Potatoes and Tomatoes: You Can Grow That!

In a sun-challenged garden, it's not necessary to harvest tons of edibles in order to call it a successful growing year. In the 12 years we've lived in this house and have been attempting to grow veggies, this was a banner year. Our proudest accomplishment was the six or more lbs. of potatoes grown in a potato bag. I planted French fingerling potatoes from Territorial Seed in the cloth bag and by mid-September, we had ourselves a serious clutch of spuds.
We'd grown potatoes before in the bag, but had come away with just a pound of potatoes. Next year, I'll be adding another grow bag to put right alongside the existing one, and perhaps grow sweet potatoes as well.
The two grafted tomato plants were big producers as well, providing enough fruit so that I actually had to blanch, peel and freeze four large  bags full. I loved the flavor of the Black Trifele, but much of the fruit had a condition that caused internal white tissue, which is shown and described on the University of Florida Extension website. The disorder looks somewhat unappetizing but didn't seem to have an effect on the flavor, which was excellent. The Legend tomatoes were nice-looking; the early ones were a bit mealy, otherwise nice and juicy.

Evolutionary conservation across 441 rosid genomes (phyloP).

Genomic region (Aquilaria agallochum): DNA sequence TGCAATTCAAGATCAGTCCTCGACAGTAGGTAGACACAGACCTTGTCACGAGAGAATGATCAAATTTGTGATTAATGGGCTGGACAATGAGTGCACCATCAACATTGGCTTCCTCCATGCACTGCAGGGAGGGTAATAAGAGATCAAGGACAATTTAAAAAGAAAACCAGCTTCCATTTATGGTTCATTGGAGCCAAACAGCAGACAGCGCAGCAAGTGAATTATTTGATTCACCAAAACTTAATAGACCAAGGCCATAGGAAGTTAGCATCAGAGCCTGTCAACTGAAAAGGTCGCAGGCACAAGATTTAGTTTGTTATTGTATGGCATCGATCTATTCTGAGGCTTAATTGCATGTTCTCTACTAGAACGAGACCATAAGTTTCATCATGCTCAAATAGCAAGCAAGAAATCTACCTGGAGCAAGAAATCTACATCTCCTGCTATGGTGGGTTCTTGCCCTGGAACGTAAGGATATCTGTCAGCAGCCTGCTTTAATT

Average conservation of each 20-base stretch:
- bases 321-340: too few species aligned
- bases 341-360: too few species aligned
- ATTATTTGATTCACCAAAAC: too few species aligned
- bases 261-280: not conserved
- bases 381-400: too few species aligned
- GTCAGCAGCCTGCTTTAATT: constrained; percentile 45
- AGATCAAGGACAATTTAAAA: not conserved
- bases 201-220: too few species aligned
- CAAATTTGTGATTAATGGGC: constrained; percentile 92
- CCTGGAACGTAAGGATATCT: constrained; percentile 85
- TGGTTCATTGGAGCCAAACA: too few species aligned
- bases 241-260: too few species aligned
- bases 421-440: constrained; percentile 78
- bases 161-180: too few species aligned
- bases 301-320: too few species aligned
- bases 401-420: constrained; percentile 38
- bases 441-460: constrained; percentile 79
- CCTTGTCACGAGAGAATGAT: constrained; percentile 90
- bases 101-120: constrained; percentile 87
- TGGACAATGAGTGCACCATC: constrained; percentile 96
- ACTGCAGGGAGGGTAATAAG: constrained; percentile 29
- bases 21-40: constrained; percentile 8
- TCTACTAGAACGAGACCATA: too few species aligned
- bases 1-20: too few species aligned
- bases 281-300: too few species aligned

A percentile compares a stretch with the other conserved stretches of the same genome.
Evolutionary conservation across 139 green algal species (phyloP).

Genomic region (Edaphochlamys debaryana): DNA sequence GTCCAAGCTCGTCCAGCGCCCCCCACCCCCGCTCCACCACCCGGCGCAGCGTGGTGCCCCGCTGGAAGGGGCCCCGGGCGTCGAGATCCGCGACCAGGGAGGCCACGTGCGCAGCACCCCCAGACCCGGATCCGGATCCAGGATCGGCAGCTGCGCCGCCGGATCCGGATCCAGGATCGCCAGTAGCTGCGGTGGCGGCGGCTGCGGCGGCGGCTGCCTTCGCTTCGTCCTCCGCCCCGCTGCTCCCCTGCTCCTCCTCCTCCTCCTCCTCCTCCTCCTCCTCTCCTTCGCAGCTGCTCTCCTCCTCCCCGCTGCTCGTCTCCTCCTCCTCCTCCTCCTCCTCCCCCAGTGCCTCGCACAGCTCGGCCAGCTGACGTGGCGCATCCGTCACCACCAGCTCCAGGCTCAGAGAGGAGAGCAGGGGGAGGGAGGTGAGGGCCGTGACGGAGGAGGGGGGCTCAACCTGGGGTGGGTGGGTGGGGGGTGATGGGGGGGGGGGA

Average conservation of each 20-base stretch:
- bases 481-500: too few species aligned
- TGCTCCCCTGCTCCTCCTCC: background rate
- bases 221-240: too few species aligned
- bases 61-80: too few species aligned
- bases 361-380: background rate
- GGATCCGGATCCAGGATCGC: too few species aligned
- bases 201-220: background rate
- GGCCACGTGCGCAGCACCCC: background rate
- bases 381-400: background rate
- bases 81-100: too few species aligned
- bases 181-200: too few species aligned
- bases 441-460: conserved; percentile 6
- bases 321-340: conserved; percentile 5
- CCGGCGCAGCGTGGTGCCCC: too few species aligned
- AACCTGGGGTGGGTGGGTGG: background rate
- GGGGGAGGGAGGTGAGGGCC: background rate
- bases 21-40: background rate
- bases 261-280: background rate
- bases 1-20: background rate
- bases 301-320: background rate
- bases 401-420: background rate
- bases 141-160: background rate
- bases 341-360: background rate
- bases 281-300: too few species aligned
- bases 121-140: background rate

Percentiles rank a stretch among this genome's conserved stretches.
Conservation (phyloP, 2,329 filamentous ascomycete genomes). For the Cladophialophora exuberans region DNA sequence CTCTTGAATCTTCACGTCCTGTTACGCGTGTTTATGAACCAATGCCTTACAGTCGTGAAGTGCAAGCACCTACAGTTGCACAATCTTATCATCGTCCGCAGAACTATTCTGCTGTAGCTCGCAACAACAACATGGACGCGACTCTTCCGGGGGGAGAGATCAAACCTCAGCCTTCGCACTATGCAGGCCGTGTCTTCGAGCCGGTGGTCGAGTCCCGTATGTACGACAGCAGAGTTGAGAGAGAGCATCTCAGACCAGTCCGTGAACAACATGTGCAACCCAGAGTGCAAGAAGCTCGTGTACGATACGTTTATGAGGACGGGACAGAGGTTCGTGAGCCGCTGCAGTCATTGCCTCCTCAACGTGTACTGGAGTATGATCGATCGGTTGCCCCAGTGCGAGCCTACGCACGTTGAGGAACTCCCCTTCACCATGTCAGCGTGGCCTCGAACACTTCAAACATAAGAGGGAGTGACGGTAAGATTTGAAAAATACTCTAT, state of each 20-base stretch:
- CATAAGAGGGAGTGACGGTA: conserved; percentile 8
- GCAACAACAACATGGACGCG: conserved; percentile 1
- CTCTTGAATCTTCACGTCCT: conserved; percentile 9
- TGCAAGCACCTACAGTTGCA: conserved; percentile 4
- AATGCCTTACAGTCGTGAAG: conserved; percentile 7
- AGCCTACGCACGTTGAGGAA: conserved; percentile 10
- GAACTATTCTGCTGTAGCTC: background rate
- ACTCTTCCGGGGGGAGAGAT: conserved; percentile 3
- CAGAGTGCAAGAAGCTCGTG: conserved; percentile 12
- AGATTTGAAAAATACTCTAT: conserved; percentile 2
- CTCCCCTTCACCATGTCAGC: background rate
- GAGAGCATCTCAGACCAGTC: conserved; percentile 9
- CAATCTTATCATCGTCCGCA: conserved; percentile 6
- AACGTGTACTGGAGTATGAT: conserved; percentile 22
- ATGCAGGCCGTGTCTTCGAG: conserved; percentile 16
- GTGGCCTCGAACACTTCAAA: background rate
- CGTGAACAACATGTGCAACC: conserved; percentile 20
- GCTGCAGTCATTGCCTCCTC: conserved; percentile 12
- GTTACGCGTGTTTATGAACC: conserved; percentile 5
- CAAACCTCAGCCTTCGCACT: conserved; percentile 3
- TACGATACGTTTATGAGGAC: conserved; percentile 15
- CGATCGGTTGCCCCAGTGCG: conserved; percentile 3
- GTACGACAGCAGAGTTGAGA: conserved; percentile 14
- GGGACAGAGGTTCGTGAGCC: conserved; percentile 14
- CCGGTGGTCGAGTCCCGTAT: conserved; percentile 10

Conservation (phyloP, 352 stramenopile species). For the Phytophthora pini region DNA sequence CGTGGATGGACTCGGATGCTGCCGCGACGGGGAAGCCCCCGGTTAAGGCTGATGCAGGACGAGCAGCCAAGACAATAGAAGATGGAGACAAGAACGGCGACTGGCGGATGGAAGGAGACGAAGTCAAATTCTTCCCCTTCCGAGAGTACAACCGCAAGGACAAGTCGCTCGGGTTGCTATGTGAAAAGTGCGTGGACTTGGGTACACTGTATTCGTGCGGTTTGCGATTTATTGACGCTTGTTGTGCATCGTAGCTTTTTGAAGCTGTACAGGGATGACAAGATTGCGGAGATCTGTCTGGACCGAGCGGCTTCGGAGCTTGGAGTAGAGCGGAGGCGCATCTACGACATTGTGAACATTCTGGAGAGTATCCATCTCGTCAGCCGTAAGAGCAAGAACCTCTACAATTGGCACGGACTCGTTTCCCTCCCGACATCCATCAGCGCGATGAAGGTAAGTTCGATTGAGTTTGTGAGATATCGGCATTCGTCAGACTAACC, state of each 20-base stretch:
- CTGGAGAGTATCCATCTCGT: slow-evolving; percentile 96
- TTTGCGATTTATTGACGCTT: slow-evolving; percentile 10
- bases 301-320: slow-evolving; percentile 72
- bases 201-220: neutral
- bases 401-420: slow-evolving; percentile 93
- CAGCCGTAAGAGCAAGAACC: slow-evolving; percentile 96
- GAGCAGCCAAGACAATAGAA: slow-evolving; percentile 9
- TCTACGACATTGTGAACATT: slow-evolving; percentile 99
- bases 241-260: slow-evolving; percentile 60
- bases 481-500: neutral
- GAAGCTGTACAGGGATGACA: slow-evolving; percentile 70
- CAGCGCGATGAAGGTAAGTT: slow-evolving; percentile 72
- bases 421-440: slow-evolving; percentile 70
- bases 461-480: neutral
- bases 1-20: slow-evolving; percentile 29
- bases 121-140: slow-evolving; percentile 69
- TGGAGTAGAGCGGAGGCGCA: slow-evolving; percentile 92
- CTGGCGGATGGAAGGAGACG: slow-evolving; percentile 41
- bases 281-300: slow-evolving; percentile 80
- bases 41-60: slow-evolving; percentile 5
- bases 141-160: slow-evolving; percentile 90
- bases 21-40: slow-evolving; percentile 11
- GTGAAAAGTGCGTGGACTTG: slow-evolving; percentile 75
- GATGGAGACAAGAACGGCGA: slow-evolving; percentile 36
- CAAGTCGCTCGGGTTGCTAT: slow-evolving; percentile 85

I'm officially chalking both issues up to the heat and my lack of consistent watering. But I'll definitely go with grafted plants again.
One of these days I'll figure out how to get more than one small serving of green beans at a time. And would it be too much to ask for a nice, big bowl of salad twice a year? Maybe not. But next year, I'll be reminding myself:

1 comment:

  1. I started growing potatoes a few years ago and I love it. It is like treasure hunting! Your french fingerling potatoes look really nice. As for the salad, have you tried to grow cut and come again lettuce? It works like a charm. I grow it in a container in my kitchen and once in a while I sow a new batch. There are lovely mixtures for sale.